Last month, Spindleworks staff artist Alyce Ornella took a trip to Chiapas, the southernmost state in Mexico. Chiapas has a long textile arts tradition thanks to the extended communities of Mayan artisans who continue to practice traditional techniques while incorporating newer methods and materials. Alyce visited with weavers and learned about how each community has its own distinct style of weaving and dress.
Alyce was based out of San Cristobal de Las Casas during her time in Chiapas, which is a market center for many of the surrounding towns. In San Cristobal, Alyce noticed an style of handbag for sale in a number of shops and thought it’d be an interesting example to bring back to the weavers at Spindleworks. The twisted warp threads, formed into handles for the bag, seemed like a great idea that the artists of Spindleworks could try:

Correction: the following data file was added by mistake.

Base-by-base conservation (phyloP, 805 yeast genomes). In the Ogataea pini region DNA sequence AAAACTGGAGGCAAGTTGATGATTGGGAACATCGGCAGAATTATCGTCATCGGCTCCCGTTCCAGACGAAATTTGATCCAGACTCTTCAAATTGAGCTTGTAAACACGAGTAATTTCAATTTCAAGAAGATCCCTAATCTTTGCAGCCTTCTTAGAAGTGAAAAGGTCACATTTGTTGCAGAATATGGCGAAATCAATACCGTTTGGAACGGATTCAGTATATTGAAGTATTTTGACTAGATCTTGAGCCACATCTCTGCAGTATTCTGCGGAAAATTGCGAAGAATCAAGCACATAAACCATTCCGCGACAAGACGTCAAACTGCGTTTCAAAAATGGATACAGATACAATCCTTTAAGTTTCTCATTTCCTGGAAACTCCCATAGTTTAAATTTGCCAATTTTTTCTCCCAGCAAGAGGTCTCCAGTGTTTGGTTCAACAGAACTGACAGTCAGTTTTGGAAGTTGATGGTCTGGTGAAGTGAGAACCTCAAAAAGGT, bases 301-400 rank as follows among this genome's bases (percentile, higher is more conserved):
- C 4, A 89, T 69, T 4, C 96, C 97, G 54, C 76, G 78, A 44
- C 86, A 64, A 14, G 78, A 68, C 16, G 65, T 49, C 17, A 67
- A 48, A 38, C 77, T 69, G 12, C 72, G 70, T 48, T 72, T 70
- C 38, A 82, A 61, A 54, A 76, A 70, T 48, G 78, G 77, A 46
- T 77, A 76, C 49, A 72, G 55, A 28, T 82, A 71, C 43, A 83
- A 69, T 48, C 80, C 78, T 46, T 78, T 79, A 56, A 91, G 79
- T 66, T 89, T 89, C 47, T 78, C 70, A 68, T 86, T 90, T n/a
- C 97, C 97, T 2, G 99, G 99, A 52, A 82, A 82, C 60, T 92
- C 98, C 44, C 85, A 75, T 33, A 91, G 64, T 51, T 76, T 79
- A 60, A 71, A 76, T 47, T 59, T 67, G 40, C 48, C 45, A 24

Once Alyce returned to Maine, she showed the bag to Spindleworks mentor and fiber artist Cathy Worthington. Cathy tried out the technique on a sample of Spindleworks weaving, twisting the warp threads into handles and sewing up the sides to form a bag:
Diane Black, a longtime Spindleworks artist, was next up to try this style using a piece of her weaving:
It takes a lot of patience to use the warp threads this way, but we are liking the results! Stop by Spindleworks and check out the bags for yourself.